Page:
Monday evening, Nov. 26, much of the greater Westminster community crowded into the Carroll Arts Center for the Westminster Municipal Band’s annual Community Concert. Even though the performance was billed as the band’s “sixth annual” concert, the community gathering at the Arts Center is a time-honored tradition that arguably dates back to 1937.
It was 6 years ago, that the band picked up the baton, under the leadership of Band Director Sandy Miller and President Greg Wantz, to continue the tradition.
The Westminster Municipal Band and the Carroll Arts Center are two of this writer’s favorite local history topics. Portions of this article have been published a number of times in the past in various local and national publications — ever since I first wrote about my initial research on the Carroll Theatre for a school paper for my Westminster Jr. High School English teacher, Mrs. Connors, in the late 1960s. Over the years the work of historian Jay Graybeal, and Carroll County Times writer Jordan Bartel, among others, has greatly added to the body of work about the history of the theater and the band.
It is only fitting that it was the band that chose to continue a treasured community tradition of getting together to kick off the holiday season. In the late 1800s and early 1900s, up until World War II, the Westminster Municipal Band, the Westminster Fire Engine and Hose Co. No. 1, and Westminster government offices were all located in the same building, at 66 E. Main St. For much of this time period, the same individuals held leadership positions in all three organizations and the lines of authority were greatly blurred. Indeed, it could easily be argued that the “combined entity” of the band and fire company was essentially the day-to-day governing body of Westminster.
Last Monday, at the beginning of the concert, the band’s drum major, Carroll County Commissioner Steve Wantz, called to the audience’s attention that over 100 years ago there were thousands of community bands across the county, but today, there are maybe only 100 left. Our own celebrated and award-winning Westminster Municipal Band is one of them probably because of Carroll County’s strong tradition of very successful private-public partnerships.
All year, the band has been celebrating its 125th anniversary and the awards and accolades have come from far and wide. Last summer during the opening ceremonies of the Maryland State Fireman’s Association in June, Maryland Governor Larry Hogan presented the band with a governor’s citation recognizing the band’s 125 years of service as a community band and recognizing the band’s participation in the first fireman’s convention parade held in Frederick in 1893.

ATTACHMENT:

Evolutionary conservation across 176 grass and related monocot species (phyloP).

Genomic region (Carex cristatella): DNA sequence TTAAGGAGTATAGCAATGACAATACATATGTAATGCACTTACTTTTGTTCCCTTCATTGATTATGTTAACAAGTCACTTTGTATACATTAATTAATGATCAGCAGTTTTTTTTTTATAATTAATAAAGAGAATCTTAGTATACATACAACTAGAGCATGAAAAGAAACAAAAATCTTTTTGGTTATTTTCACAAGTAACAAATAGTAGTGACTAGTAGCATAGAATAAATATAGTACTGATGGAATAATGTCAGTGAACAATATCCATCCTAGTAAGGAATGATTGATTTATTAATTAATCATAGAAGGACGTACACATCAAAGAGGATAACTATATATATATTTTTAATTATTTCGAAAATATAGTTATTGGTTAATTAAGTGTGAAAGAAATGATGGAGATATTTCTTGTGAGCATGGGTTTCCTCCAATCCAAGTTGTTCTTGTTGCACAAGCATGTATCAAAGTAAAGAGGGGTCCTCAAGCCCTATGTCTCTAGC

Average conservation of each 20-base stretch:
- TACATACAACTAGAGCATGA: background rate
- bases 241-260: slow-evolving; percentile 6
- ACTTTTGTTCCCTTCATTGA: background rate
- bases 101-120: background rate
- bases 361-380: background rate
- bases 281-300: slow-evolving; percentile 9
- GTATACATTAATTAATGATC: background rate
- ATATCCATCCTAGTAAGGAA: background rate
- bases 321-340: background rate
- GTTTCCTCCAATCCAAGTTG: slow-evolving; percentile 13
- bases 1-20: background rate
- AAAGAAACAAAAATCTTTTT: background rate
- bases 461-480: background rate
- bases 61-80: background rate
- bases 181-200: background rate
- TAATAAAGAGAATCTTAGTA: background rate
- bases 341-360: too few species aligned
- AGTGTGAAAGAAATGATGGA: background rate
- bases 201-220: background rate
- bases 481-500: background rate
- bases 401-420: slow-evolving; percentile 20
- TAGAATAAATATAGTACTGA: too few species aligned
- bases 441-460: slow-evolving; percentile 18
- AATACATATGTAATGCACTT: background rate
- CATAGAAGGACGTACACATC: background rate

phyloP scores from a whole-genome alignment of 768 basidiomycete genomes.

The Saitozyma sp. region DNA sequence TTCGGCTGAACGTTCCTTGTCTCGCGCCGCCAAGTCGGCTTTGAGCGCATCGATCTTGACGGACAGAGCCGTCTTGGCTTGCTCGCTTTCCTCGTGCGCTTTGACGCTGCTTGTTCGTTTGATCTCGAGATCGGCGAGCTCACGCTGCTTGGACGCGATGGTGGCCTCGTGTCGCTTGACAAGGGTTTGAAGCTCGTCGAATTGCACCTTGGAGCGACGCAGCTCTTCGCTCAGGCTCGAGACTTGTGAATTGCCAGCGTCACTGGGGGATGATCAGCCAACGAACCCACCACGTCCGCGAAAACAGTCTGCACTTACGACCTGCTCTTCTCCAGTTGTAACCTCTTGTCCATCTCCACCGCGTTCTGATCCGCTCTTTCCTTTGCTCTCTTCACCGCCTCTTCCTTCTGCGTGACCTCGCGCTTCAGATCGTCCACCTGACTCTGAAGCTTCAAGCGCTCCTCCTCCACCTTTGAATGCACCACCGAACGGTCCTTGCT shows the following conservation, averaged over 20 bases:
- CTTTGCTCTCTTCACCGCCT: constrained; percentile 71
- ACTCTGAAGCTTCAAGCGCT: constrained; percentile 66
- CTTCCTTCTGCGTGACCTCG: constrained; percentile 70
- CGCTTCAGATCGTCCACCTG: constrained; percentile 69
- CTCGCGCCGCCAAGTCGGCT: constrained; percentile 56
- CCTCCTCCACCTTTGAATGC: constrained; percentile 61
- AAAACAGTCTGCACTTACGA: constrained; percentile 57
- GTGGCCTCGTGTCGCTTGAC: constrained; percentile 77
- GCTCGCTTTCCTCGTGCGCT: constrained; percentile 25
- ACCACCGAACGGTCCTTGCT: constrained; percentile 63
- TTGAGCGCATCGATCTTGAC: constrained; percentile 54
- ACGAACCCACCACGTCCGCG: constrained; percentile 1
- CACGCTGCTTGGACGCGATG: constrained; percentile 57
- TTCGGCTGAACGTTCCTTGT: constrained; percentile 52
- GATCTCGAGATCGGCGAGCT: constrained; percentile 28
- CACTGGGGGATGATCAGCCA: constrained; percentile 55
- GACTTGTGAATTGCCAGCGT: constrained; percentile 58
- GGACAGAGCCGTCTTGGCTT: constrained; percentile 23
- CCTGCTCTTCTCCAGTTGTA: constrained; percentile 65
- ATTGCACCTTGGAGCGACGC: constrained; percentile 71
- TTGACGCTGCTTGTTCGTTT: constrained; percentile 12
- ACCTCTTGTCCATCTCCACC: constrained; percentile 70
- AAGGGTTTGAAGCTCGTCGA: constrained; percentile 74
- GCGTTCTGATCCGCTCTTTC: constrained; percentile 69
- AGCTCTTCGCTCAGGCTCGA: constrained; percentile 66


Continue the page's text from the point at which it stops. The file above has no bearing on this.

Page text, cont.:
This year’s fireman’s convention ceremonies also included presenting the band’s award-winning color guard with a flag commemorating the band’s 125th anniversary. Later in the convention, color guard member Charles Simpson was inducted into the MSFA Hall of Fame.
As for the Arts Center, the 14,000-square-foot, 264-seat Arts Center is also a textbook study of a successful public-private partnership and a wonderful collaborative effort of municipal, county, and state cooperation that is studied by other communities who wish to attract art and cultural events – and economic development, business, and industry to their community.
According to some old notes on file, the original 850-seat, air conditioned, art deco “Carroll Theatre,” ancestor of the Carroll Arts Center, opened Thanksgiving Day, November 26, 1937. Admission to the Carroll Theatre in 1937 was 25 cents for adults and 15 cents for children.
The Arts Center is a great example of the adaptive re-use of one of only two existing examples of art deco architecture in Carroll County. The last film had flickered off the reel in the Carroll Theatre in 1988. After the Carroll Theatre had closed for several years, groundbreaking to renovate the old Carroll Theatre was held on a cold Feb. 11, 2002. The Carroll Arts Center opened April 4, 2003.
To get away from it all, long before the Carroll Theatre opened in 1937, Westminster had a number of “moving picture” theaters. According to historian Nancy Warner, the “golden age of business and entertainment on Main Street in Westminster occurred largely between 1900 and 1930.” Westminster “simultaneously” supported three movie theatres. The Ki-Yi O Motion Picture Parlour and the Star Theater were both located on West Main Street and another theater was located in the Albion Hotel, at the corner of Main Street and the railroad tracks.
The cost of admission was five cents. The Odd Fellows Hall, 140 E. Main Street, opened an “opera house” on Feb. 1, 1912 and “quickly became the most popular movie theater in town…”